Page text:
Alysa Blasetti, an Oneonta High graduate, now works as a producer with Otsego Media, which just opened an office at 76-78 Main St. in Oneonta. She will attend a Donna Summer tribute* concert in Utica soon and work backstage to see how the theater operates.

“The Film COOP Women in Film weekend was a huge success,” Blasetti said. “It has been an honor to be part of this historic group. I look forward to what the future holds.”

Saturday, the filmmakers went to the Fly Creek Cider Mill, the Lake House on Canadarago Lake, Spring Park and the Richfield Springs Community Food Cooperative in Richfield Springs, Brewery Ommegang, and Schenevus to say hello to state Sen. Peter Oberacker, whose business Form Tech Solutions Inc. is a Film COOP business partner and co-sponsor of the tour.

“We saw so many ‘Hallmark movie’ sites on the tour, Cheyenne and Sierra started talking about making a movie here to highlight those sites,” Klein said. “Long-story short, we are plotting how to turn that into a starring vehicle for Cheyenne with the intent to film Christmas season 2022.”

Sunday finished with a tour of Foothills, Main Street in Oneonta and dinner on the back deck of the Autumn Café.

“We even got to show them a political rally when we came upon the women’s rights event in Muller Plaza,” Klein said. “It was great. Half of us had gone to get our table at Autumn and one filmmaker texted me, ‘we will be there after one more speaker.’

“Otsego County take a bow. You really put your best foot forward for our group,” Klein said. “The bad weather held off until Sunday, the leaves were just turning colors, the hotels and restaurants wowed them and they really bonded with Film COOP and its board members. Plus, everyone spoke about returning to film here. We checked all the boxes.”

The filmmakers had positive things to say about the tour, too.

Actor/model/producer Cheyenne Phillips grew up in Los Angeles. She recently moved to Oneonta, following her mother/manager Christine. Both said they wanted to get away from the L.A. culture and live some place with a healthier pace and lifestyle.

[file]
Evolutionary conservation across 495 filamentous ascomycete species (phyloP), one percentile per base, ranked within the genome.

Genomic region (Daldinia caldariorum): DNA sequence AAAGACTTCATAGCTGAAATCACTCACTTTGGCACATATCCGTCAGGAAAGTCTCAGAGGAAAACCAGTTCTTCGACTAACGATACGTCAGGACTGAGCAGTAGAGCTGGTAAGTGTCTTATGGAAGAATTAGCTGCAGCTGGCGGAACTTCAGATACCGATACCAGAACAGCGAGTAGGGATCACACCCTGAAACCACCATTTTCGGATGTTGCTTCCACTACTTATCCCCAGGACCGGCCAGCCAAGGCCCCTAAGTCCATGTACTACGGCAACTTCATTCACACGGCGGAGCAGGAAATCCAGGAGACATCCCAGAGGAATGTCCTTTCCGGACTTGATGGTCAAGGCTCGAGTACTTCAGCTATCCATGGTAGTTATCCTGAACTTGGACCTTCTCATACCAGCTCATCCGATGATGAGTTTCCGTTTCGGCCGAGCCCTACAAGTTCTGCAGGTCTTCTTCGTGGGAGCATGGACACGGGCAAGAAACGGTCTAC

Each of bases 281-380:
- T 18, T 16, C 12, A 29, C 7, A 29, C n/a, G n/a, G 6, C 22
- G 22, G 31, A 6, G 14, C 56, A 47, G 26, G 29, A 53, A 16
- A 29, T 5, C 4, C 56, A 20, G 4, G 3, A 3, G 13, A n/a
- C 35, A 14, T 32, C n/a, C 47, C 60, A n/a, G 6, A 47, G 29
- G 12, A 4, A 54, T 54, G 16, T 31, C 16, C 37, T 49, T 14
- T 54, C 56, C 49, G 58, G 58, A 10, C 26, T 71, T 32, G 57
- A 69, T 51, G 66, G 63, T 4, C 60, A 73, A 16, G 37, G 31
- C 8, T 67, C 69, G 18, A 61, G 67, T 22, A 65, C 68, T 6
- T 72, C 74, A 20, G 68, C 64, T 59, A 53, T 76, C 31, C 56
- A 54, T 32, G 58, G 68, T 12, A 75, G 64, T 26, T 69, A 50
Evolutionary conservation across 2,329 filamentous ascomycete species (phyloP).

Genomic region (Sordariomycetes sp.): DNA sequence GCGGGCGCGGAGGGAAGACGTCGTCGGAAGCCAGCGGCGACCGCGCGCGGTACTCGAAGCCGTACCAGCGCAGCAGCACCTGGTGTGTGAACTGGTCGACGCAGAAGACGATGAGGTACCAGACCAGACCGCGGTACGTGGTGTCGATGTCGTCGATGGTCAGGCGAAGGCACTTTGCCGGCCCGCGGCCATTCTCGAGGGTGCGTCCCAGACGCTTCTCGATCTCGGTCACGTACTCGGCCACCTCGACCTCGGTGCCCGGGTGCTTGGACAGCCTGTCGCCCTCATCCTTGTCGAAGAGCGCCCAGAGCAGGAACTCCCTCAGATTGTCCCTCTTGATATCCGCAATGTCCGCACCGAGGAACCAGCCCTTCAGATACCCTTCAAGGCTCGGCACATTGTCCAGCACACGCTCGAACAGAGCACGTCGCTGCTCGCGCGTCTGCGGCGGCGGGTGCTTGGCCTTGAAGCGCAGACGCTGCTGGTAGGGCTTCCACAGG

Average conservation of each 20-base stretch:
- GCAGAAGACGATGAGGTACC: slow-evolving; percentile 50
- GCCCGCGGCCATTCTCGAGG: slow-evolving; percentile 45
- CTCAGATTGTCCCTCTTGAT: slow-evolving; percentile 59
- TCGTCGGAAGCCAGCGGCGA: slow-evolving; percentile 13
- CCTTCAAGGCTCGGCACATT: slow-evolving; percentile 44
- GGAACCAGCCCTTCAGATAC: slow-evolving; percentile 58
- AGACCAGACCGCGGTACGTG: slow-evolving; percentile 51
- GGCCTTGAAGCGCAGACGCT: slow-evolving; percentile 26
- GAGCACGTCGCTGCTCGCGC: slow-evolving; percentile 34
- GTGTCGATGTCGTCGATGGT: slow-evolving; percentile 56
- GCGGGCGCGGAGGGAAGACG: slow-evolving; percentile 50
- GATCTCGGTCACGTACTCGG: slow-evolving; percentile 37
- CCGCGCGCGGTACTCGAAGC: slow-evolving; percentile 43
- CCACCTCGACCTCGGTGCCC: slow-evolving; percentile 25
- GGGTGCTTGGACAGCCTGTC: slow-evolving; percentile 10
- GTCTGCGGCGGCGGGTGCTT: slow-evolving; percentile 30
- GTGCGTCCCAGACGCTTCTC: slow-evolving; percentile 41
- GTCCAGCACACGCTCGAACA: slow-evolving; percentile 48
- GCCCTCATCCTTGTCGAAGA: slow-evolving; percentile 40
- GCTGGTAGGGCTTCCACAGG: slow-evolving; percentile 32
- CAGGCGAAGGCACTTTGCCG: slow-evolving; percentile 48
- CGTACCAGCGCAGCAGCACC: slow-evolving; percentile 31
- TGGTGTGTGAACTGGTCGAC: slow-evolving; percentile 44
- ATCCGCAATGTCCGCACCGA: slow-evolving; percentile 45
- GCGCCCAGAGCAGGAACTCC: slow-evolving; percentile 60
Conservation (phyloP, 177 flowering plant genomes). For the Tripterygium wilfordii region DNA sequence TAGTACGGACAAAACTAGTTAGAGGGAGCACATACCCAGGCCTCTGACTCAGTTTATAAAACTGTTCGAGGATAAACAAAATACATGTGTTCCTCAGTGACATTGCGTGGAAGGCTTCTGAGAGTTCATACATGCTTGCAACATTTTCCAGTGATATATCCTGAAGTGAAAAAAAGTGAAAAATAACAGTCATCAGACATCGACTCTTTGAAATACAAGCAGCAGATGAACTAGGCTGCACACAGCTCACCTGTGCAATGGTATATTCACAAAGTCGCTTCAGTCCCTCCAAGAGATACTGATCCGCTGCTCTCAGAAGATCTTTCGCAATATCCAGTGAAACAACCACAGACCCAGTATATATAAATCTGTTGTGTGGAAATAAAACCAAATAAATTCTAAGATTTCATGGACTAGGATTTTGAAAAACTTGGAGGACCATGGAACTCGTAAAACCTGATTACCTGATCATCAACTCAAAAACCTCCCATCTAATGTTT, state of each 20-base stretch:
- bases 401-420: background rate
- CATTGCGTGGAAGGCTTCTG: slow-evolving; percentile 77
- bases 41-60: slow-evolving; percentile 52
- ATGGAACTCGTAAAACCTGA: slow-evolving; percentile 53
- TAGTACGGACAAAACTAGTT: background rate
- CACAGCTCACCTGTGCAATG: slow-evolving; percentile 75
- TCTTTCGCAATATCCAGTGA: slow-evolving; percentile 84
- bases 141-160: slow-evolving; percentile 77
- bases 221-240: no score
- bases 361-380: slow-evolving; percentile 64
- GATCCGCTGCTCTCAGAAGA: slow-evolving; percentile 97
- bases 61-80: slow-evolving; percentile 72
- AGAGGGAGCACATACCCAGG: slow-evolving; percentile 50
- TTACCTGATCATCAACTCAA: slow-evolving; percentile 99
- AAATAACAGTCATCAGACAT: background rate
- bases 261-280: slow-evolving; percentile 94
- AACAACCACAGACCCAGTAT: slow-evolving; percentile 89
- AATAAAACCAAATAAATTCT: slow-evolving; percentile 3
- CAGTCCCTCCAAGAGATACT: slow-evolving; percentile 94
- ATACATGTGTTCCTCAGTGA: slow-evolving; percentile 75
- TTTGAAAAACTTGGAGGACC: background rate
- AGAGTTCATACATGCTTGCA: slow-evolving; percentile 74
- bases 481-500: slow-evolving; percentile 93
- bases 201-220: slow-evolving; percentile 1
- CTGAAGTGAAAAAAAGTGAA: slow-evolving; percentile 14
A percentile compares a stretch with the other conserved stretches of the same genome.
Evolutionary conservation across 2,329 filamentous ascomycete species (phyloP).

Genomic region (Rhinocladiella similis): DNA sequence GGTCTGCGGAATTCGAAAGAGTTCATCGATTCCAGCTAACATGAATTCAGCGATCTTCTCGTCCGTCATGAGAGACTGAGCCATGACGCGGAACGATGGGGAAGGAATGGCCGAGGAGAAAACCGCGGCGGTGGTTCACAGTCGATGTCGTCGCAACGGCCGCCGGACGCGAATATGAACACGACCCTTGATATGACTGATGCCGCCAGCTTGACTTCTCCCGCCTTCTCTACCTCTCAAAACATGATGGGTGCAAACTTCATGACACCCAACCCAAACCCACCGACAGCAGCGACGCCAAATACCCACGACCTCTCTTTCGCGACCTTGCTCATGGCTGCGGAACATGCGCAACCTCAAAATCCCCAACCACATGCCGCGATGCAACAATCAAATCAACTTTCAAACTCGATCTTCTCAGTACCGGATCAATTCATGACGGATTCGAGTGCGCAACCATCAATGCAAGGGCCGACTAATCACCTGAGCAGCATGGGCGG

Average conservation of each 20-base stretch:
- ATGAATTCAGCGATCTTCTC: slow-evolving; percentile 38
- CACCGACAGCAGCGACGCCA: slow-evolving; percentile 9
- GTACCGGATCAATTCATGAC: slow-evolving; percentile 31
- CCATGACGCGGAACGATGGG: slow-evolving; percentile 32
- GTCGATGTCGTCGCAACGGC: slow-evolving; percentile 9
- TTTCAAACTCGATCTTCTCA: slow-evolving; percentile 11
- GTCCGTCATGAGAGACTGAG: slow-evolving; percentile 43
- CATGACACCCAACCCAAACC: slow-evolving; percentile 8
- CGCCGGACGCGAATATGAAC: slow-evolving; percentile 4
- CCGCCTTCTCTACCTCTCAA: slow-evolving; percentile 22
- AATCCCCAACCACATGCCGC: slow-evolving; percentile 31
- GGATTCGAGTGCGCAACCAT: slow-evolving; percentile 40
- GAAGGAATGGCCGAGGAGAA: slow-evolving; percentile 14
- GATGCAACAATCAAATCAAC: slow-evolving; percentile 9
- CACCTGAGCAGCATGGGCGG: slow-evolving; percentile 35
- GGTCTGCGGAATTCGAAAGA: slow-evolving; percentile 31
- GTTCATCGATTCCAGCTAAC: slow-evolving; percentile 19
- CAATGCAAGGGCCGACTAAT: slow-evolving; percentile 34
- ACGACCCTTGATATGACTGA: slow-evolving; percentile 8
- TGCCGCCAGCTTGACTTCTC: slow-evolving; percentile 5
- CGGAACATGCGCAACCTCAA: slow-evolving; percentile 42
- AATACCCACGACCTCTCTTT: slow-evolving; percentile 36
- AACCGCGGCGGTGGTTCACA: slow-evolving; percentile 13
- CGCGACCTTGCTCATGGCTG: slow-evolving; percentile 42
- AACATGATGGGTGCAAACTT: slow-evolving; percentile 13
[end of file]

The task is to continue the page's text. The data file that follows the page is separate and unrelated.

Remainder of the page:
“Film COOP offers a unique opportunity for filmmakers to witness the beauty and opportunities that Otsego County has made available to the artistic community,” Phillips said.

The event included a screening of Elizabeth Zephyrine McDonough’s documentary, “Still Standing,” about two octogenarian standup comics. A night after screening it for her peers, McDonough had a Friday night slot showing the film at the Woodstock Film Festival.

“She left the tour for a half day Friday and met her husband in Woodstock,” Klein said. “I think she was exhausted Saturday, but it was probably one of the highlights of her career so far, too.”

The filmmakers met a host of dignitaries along the tour. Besides Oberacker, they met Otsego County Board Chair Dave Bliss, Otsego Town Supervisor Meg Kiernan, Cooperstown Mayor Ellen Tillapaugh, Oneonta Mayor Gary Herzig and Oneonta mayoral candidates Len Carson and Mark Drnek, among others.

“We introduced them to a nice cross section of Otsego, in people and places,” Klein said.

He said Film COOP will definitely do another location tour and it will also hold more women in film events.

“We created a group this weekend that I expect will return here on their own, with their families and for Film COOP events,” he said. “I don’t know where or what it all leads to, but I know it was a special, transformative weekend for all of us involved.”

* Because of an editing error the show being a tribute to the late Donna Summer was mistakenly omitted from an earlier version of this story.